Video presents a broad overview of what (NASA) satellites can tell us about how climate change is affecting oceans.

A sequence of five short animated videos that explain the properties of carbon in relationship to global warming, narrated by Robert Krulwich from NPR.

This is a polar map of permafrost extent in the Northern Hemisphere. A sidebar explains how permafrost, as it forms and later thaws, serves as both a sink and source for carbon to the atmosphere. Related multimedia is a slideshow of permafrost scientists from U. of Alaska, Fairbanks, collecting permafrost data in the field.

Two simple experiments/demonstrations show the role of plants in mitigating the acidification caused when CO2 is dissolved in water.

In this visualization students can explore North American fossil fuel CO2 emissions at very fine space and time scales. The data is provided by the Vulcan emissions data project, a NASA/DOE funded effort under the North American Carbon Program (NACP).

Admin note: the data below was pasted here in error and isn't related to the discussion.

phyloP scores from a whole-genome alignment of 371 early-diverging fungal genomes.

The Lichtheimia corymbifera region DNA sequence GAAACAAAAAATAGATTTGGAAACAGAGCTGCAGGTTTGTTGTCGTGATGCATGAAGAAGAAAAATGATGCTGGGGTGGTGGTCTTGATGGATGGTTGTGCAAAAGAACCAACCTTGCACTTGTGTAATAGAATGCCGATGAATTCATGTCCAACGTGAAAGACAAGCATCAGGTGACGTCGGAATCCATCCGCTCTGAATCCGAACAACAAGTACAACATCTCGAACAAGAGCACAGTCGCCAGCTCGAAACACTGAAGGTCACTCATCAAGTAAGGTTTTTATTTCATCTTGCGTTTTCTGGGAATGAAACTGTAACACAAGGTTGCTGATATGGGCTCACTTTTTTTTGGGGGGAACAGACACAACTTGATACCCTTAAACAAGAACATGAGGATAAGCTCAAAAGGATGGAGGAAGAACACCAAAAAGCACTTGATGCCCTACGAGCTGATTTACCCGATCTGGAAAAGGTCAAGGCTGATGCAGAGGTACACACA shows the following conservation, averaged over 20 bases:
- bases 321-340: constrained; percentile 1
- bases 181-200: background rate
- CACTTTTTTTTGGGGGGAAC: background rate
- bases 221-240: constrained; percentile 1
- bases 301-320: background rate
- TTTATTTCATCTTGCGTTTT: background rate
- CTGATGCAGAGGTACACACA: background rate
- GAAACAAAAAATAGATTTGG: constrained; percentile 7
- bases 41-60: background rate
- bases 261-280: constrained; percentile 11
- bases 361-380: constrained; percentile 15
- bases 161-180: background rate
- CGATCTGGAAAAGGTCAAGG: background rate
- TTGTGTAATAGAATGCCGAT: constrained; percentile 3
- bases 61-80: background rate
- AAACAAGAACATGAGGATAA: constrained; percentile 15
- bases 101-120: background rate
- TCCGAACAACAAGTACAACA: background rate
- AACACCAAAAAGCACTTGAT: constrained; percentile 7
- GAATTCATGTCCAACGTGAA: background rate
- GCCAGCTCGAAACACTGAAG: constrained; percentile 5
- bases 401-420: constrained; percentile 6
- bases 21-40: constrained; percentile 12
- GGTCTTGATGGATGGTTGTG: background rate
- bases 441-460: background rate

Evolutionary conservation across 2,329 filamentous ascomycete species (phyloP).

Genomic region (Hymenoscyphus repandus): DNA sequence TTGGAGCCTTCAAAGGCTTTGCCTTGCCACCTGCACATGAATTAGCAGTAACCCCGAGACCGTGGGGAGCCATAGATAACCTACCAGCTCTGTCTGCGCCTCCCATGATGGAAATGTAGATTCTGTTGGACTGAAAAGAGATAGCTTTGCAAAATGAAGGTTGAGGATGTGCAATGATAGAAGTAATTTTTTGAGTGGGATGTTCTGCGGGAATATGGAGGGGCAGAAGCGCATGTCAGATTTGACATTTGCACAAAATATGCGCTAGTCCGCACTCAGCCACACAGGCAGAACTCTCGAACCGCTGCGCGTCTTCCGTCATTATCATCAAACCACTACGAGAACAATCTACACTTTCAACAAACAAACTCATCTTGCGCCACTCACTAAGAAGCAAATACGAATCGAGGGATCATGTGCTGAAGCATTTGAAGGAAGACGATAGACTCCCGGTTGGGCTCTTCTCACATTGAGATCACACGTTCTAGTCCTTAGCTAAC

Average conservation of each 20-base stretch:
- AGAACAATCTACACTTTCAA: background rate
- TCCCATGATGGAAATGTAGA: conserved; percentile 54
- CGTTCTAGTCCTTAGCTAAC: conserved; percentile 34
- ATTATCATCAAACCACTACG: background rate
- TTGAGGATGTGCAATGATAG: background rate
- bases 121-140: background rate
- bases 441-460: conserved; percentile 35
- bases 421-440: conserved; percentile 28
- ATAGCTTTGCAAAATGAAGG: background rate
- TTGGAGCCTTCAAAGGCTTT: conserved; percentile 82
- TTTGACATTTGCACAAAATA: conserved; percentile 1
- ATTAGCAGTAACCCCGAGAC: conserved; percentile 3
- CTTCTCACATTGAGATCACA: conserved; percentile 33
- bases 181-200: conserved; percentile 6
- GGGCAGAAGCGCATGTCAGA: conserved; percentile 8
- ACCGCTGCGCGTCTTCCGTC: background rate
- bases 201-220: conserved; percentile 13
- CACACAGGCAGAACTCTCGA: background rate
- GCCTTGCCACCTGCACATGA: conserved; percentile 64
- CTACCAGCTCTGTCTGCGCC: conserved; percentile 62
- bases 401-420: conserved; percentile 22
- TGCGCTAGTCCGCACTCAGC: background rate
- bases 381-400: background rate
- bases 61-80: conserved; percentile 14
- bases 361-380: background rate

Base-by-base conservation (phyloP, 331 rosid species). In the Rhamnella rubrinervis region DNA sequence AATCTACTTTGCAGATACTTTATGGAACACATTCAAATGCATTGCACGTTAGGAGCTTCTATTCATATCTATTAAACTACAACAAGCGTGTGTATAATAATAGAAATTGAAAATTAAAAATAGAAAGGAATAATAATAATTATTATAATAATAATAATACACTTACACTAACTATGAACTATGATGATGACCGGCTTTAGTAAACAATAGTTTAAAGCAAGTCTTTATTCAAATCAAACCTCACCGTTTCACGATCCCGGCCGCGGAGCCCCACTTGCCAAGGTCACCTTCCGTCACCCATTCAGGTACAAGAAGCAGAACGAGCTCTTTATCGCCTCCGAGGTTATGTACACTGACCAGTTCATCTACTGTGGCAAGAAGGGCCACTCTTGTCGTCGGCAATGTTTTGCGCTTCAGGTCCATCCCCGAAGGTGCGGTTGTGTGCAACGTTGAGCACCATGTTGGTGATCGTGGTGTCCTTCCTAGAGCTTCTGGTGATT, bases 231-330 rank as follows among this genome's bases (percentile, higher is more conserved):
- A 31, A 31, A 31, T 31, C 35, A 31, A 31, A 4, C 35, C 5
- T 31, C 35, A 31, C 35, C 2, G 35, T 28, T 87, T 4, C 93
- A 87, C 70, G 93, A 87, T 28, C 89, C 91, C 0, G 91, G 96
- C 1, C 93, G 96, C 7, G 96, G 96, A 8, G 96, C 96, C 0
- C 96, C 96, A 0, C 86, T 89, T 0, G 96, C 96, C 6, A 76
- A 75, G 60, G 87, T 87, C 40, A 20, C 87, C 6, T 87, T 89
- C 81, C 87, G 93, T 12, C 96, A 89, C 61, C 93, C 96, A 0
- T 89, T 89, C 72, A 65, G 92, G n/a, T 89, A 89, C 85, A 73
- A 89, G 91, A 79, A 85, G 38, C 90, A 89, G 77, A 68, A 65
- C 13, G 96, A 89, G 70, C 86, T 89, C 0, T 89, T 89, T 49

This short investigation from Carbo Europe explores how temperature relates to the solubility of carbon dioxide in water.

In this audio slideshow, an ecologist from the University of Florida describes the radiocarbon dating technique that scientists use to determine the amount of carbon within the permafrost of the Arctic tundra. Understanding the rate of carbon released as permafrost thaws is necessary to understand how this positive feedback mechanism is contributing to climate change that may further increase global surface temperatures.

This video describes the foundation Plant for the Planet, a foundation created by a 9-year-old German boy, Felix. This foundation has planted more than 500,000 trees in Germany, which he says help sequester carbon and reduce greenhouse gas emissions. The student rallies, first his community and then other children, to plant millions of trees to offset our energy-use emissions.

This interactive follows carbon as it moves through various components of the carbon cycle.

This is a video that discusses how climate feedbacks influence global warming.

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